> the number of threads in the core (only settable before enabling
> present).
> For use with the powernv machine type (once ready for merge) I'd
> expect "POWER8-package" type which represents a POWER8 chip / module
> as close to the real hardware as we can get.  It would have a fixed
> number of cores and threads within it as per the real hardware, and
> would also include xscoms and other per-module logic.
> From here to there:
> A suggested order of implementation to get there without too much risk
> of breaking things.
>   1. Fix bugs with creation / removal of CPU objects (Bharata's cpu
>      hotplug series already has this)
>   2. Split creation and realization of CPU objects, so machine types
>      must explicitly perform both steps (Bharata's series has this
>      too)
>   3. Add the abstract cpu-package type, and define the generic
>      interfaces it needs (Bharata's series has something that could be
>      changed to this fairly easily)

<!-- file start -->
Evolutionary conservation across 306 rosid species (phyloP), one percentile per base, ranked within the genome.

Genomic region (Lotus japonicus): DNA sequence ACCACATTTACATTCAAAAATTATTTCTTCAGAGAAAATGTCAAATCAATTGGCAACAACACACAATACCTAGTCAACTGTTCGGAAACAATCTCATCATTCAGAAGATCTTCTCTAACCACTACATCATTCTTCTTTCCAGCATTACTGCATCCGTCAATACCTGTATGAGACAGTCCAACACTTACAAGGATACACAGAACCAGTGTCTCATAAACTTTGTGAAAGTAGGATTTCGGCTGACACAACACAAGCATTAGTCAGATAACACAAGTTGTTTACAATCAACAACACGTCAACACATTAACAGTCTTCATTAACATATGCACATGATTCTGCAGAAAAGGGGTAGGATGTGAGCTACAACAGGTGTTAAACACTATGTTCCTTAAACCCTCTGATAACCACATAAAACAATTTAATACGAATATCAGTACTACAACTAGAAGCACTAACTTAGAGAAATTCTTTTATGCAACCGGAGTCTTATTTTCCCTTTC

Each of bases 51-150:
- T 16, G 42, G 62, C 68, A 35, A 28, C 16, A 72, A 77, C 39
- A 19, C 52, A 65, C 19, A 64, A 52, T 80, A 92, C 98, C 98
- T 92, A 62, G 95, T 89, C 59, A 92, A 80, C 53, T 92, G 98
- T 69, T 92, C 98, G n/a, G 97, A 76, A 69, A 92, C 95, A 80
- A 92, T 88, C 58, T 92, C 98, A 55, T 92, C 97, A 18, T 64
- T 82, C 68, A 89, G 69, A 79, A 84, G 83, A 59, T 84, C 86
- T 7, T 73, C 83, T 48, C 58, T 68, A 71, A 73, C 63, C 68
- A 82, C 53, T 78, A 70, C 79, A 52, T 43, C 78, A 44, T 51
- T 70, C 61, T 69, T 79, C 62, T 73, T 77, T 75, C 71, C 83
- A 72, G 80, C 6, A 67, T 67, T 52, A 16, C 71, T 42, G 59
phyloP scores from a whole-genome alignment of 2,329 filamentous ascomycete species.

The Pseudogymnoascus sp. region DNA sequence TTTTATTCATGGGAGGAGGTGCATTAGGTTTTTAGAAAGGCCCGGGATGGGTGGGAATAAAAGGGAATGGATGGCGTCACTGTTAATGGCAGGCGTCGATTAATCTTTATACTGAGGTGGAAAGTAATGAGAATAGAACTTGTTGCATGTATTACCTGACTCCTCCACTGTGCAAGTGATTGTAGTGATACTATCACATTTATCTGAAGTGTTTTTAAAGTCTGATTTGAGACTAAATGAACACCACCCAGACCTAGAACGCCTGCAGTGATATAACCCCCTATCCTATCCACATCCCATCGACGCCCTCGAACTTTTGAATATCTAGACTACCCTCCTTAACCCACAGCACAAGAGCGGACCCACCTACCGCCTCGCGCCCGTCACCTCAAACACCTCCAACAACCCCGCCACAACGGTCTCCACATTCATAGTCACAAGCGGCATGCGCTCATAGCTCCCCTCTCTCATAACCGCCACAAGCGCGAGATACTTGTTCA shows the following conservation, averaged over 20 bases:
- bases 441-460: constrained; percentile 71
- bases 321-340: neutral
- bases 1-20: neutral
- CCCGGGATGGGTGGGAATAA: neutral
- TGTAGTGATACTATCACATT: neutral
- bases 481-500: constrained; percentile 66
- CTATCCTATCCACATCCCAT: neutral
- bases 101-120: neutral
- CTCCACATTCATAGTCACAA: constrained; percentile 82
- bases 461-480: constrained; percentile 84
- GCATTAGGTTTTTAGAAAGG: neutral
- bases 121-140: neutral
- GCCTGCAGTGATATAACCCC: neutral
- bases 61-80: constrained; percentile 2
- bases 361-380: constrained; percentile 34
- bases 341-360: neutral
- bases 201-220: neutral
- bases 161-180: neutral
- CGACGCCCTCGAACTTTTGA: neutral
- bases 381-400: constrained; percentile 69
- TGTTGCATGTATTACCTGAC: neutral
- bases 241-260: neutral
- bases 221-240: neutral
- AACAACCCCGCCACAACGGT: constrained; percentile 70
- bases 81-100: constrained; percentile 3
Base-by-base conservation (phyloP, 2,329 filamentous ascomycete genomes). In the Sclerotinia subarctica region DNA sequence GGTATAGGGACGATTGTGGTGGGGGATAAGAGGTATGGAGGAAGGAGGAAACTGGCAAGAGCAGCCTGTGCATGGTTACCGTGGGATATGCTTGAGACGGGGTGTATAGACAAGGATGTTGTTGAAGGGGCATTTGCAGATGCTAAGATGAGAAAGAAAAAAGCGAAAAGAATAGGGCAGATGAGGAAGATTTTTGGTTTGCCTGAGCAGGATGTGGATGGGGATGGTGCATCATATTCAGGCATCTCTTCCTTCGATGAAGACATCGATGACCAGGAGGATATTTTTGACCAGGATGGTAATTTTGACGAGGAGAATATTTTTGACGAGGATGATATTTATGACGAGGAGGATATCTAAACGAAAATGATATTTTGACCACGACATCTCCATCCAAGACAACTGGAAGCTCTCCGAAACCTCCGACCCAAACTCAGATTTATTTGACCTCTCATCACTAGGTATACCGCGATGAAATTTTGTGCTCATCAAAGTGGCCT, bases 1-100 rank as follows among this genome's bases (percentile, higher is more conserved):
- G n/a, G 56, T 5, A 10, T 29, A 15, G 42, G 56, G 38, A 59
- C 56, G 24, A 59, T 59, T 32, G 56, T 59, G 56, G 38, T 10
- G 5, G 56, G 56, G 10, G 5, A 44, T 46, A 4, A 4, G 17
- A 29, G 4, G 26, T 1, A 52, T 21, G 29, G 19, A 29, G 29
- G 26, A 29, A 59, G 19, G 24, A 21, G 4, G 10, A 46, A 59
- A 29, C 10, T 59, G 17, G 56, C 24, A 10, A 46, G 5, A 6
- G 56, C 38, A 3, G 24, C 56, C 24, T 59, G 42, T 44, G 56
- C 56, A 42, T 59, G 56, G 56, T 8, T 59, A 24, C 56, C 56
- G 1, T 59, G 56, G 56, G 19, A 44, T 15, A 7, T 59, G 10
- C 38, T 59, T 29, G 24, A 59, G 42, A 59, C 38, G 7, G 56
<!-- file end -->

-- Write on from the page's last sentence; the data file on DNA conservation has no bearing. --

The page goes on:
>   4. For each machine type we care to convert:
>       4.1. Add platform suitable cpu-package subtypes
>       4.2. Convert the (latest version) machine type to instantiate packages 
> instead of
>            cpu threads directly

Machines could even have the freedom to instantiate CPU threads
directly and then set up package objects for them. Reusing
generic code is useful, but it doesn't even need to be mandatory,
as long as the objects are available at the right place in the
QOM hierarchy.

>       4.3. Add any necessary backwards compat goo
>   5. Teach libvirt how to toggle cpu-packages

This is different from the very flexible QOM object
building/linking approach Andreas was talking about in last KVM
Forum. But while I would love to have the ability to build
arbitrary QOM hierarchies with complex links between CPUs
sockets, cores, threads, etc, I believe we need an interface that
is: 1) generic enough for multiple architectures and machines to
implement them; 2) simple enough so that libvirt can use it
easily without requiring more arch-specific code.

Also, your approach doesn't prevent the simple cpu-package
interface from having a complex QOM hierarchy hidden behind it.